Aiolos – Dining Excellence, Napflio Greece

Aiolos – Dining Excellence, Napflio Greece

And now, a piece from the Saint Mother, Mrs St Nick

We arrived at the Aiolos restaurant after dark on a balmy evening during our stay in Nafplio, on the East coast of the Peloponnese. It‘s one of the most popular restaurants on the Odos Vasilissis Olga, a lovely marble paved street typical of the old town, with bright blossoms climbing up the sides of the houses.

We ordered a local red wine, from nearby Nemea, dry but very smooth. Our starter, following an amuse bouche of home made hummus, was called Bougiourdi, a piquant combination of baked feta cheese with sliced tomatoes, onions and peppers.

We had Beef Stifado to follow and one of the specials, Chicken Mavrodafni (featured image). Both were served with fried potatoes.

Stifado is a favourite of the Greek menu – a casserole of slow cooked beef in a tomato based sauce with whole small onions. The onions created a sweet taste complementing the tender meat.

The Mavrodafni consisted of chicken breast cooked in the eponymous red wine with cream, perhaps more inspired by french cuisine but equally delicious and tender.

We ordered two Greek coffees, medium sweet which were the best we had on our trip – strong but not too sludgy at the bottom! The restaurant gave us a small complementary bottle of grappa and desert – ravani, which is a sponge made with semolina soaked in an orange flavoured syrup. To make it well you need to let it soak up all the syrup slowly until it is completely and evenly absorbed. I wonder if they guessed we were doing a review! The desert was delicious and just the right side of something sweet to end the meal.

All in all a very friendly and relaxed atmosphere- including traditional musicians to entertain. The price was very reasonable. I would definitely recommend a visit if you are passing through Nafplio.


The Heuriger – Authentically Austrian, Grinzing

The Heuriger – Authentically Austrian, Grinzing

The Heuriger is an institution in Vienna. The idea is simple: serve new wines, locally sourced, together with a largely cold buffet, add some traditional Viennese songs in the background for some extra Gemütlichkeit, and watch the paying public come rolling on in. It’s easy to see why these wine taverns are so successful, especially the one dad and I visited in Grinzing, a suburb north of the city centre.

Heuriger translates to “this year’s wine” in Austrian and Bavarian dialects of German. The tradition of serving new wines like this dates back to the reign of enlightened Habsburg emperor Joseph II who decreed that his subjects could sell wine from their own properties without a special permit. Enlightened indeed! Grinzing itself has its own fair share of history. In Beethoven’s day it was a village outside the city walls, and the great composer visited here often to recover from his many illnesses, as well as famously nearby Heiligenstadt. Franz Schubert, too, came here often and I believe Einstein may have lived here briefly. Gustav Mahler is buried in the local cemetery.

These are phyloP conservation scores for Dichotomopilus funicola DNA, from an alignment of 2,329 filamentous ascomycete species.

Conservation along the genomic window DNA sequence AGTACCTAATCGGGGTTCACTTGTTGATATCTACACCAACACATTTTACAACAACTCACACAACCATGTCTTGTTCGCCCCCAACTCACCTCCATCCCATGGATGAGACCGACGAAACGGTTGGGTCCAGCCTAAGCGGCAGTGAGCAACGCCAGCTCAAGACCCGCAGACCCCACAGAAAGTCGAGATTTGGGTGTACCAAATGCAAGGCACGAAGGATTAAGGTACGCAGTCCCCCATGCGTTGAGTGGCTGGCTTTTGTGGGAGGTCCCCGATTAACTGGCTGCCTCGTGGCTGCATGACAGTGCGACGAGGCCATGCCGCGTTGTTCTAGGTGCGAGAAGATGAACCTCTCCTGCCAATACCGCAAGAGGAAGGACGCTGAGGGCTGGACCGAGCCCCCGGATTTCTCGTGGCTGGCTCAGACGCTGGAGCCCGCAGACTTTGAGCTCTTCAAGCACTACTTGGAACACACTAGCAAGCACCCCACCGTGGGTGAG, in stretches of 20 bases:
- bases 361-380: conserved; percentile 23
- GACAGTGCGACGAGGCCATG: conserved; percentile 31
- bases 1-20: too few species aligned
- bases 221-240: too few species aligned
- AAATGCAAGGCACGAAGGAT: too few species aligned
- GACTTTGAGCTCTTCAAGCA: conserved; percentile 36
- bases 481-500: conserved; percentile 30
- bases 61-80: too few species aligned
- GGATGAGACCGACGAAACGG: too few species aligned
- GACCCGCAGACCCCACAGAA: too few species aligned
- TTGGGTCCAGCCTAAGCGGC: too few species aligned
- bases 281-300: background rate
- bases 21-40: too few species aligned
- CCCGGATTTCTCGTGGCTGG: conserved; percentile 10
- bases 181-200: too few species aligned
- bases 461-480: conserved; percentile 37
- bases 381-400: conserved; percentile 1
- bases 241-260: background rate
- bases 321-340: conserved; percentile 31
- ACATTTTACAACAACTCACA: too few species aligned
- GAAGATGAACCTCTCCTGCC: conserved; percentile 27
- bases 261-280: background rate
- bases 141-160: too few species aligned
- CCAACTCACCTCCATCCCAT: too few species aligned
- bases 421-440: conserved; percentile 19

Anyhow, I think that’s enough mention of dead people and cemeteries for one food review, let’s give some thought to the cuisine. Starting with the drinks. Pater and I enjoyed the local wines greatly, but the particular highlights were the Veltliner and Riesling (from Nussberg). No doubt a distinguished wine critic like Cedric would be able to tell you the various different flavours of fruit and vegetables these hinted at, but I also distinctly tasted wine alongside these.

The food is a kind of walk up to the stout waiter and ask for a plateful kind of affair, which suits me wonderfully because of my enormous gluttony. To start with we opted for a couple of small dishes, a variety of local cheeses, a salad of sliced carrots and sauerkraut, a tasty quiche and a dish of Speck accompanied by a rather long sausage.

For what I suppose might be described as the mains, dad and I went our separate culinary ways, himself opting for the mushroom goulash, yours truly judiciously choosing the Braten (roast pork). Both came with a big dumpling which soaked up the alcohol nicely.

The atmosphere is key to the success of this place. It’s convivial, and very Austrian. It’s the sort place you could see Brahms (the North German interloper to Vienna) turning up to, cigar in hand, to admire some of the Grinzing Fräulein or Schubert, rocking up with his circle of friends, drinking their wistful melancholy away.

I am pleased to say a storm interrupted proceedings halfway through, as if in homage to Beethoven’s sixth symphony. This was a quite a joy for dad and I as we appreciated mother nature’s knowing reference. The heavens soon cleared as well, and the two of us left this charming spot, with “Freude” in our hearts and wine in our guts.


Hotel zur Post – Culinary Bliss in Melk, Austria

Hotel zur Post – Culinary Bliss in Melk, Austria